By the time Congress passed President Clinton's Goals 2000: Educate America Act in March 1994, the infrastructure was already in place. Take a look at Reinventing Education: Entrepreneurship in America's Public Schools, by Louis Gerstner, Jr., chairman and CEO of IBM (with Roger Semerad, Denis Doyle, and William Johnston).2 The fact that it was published within a month of the passage of Goals 2000 is no coincidence. One of the noteworthy features of Goals 2000 is that Gerstner and his cronies got to name the problem as well as define the solution: claiming the need for choice, competition, and technology in the schools; defining students as human capital and the teaching/learning compact as a "protected monopoly" offering "goods and services"; describing the relationship between teachers and the communities they serve as that of "buyers and sellers." Gerstner and company talk about measuring school productivity "with unequivocal yardsticks" (p. 69). They speak of the need for national tests and "absolute standards," insisting that schools must compare themselves to each other the way "Xerox, for example, compares itself to L. L. Bean for inventory control" (p. 70). Now that's a fine notion: teaching as inventory control.
Gerstner and his crew address the big questions of education: "How much do students learn each month . . . ? How great are these learning gains per dollar spent?" (p. 69). They define the business of teaching as "the distribution of information" (p. 155). Functionaries writing state standards quickly warmed to this metaphor. At their April 1997 meeting, members of the California Academic Standards Commission of the state board of education, whose job it was to approve academic standards in the various disciplines, showed a similar fondness for teaching as the delivery of skills: "A fifth-grade teacher would have a firm grasp on what skills and knowledge had been conveyed in grades K-4, and would deliver kids to the next grade ready to continue with the next set of expectations." How many minutes does a fledgling teacher have to be in a real classroom before she realizes that students don't pass by her desk like goods on a conveyor belt? You can teach and teach and teach. You can even teach the California seventh-grade history standards.3 But all your teaching doesn't mean those pesky students are going to learn - or deliver their skills intact to next year's teacher.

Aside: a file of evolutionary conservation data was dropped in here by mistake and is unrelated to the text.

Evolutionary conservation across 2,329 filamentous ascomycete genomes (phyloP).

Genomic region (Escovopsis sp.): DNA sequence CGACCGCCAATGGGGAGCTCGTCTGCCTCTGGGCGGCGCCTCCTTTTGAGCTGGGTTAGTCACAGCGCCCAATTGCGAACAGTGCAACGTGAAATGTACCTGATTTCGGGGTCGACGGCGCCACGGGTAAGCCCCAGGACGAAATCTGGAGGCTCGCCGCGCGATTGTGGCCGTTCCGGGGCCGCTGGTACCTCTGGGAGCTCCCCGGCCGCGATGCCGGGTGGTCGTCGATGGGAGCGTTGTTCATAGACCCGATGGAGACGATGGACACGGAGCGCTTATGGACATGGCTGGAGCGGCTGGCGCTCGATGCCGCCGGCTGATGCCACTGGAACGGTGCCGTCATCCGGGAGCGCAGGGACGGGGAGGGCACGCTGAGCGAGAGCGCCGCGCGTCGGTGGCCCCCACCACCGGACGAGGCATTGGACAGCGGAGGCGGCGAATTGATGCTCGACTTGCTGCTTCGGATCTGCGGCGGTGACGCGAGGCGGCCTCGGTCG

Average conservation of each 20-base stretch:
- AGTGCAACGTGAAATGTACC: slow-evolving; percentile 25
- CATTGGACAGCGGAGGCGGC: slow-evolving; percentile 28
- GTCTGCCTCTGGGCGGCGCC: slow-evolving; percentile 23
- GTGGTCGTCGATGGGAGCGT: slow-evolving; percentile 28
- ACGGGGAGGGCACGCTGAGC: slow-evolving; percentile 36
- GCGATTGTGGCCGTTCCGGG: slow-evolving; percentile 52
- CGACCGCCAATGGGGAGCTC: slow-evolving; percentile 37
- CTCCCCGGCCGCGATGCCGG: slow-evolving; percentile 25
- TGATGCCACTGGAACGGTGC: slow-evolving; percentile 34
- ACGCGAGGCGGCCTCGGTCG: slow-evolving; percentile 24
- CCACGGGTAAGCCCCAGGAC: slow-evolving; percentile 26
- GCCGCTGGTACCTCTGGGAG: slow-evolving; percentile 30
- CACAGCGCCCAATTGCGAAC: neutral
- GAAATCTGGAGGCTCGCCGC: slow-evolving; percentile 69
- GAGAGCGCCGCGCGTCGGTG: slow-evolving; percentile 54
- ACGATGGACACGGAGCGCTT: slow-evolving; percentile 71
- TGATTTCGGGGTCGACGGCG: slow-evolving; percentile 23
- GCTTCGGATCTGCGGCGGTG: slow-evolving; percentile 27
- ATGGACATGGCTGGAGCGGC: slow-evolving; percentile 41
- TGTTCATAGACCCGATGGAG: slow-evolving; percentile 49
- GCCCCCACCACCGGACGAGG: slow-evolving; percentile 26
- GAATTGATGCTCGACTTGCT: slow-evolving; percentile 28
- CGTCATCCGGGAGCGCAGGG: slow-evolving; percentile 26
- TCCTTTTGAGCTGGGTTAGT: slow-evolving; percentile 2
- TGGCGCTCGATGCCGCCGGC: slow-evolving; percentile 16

Testing, now known as high-stakes testing, is the crucial part of all of this. It gives results that let people in the suburbs know whether their property values are trending up or down in a given year. The testing process works like this: states that may or may not have enough money to buy a textbook for every student and to stock every school with a library and a professional librarian spend megamillions to buy tests made by an anonymous committee that doesn't have a clue about the specific, idiosyncratic needs of the individual, nonstandard children in classrooms across America.
I know, I know, we must work for the greatest good. But maybe it's time that we question whose good is being served when 98% of the schools in a state fail the test. Whose good is being served when educrats buy these tests and base promotion policies on the results because if they don't, they won't get their federal Goals 2000 lucre? Whose good is being served when, instead of denouncing and dismantling high-stakes testing, quisling academics publish books on how to train children to feel better about taking the tests? Whose good is being served when hapless teachers are manipulated into teaching from an impossible canon decreed by the politico/corporate cartel? Members of Congress and executives at IBM can sleep easy, knowing that every seventh-grader in the land will soon be trained to identify William Tindale. (For a reason known only to them and the Almighty, the California Standardistos who wrote this curriculum imperative insist on this third-alternative spelling.)
Read more: http://susanohanian.org/core.php?id=404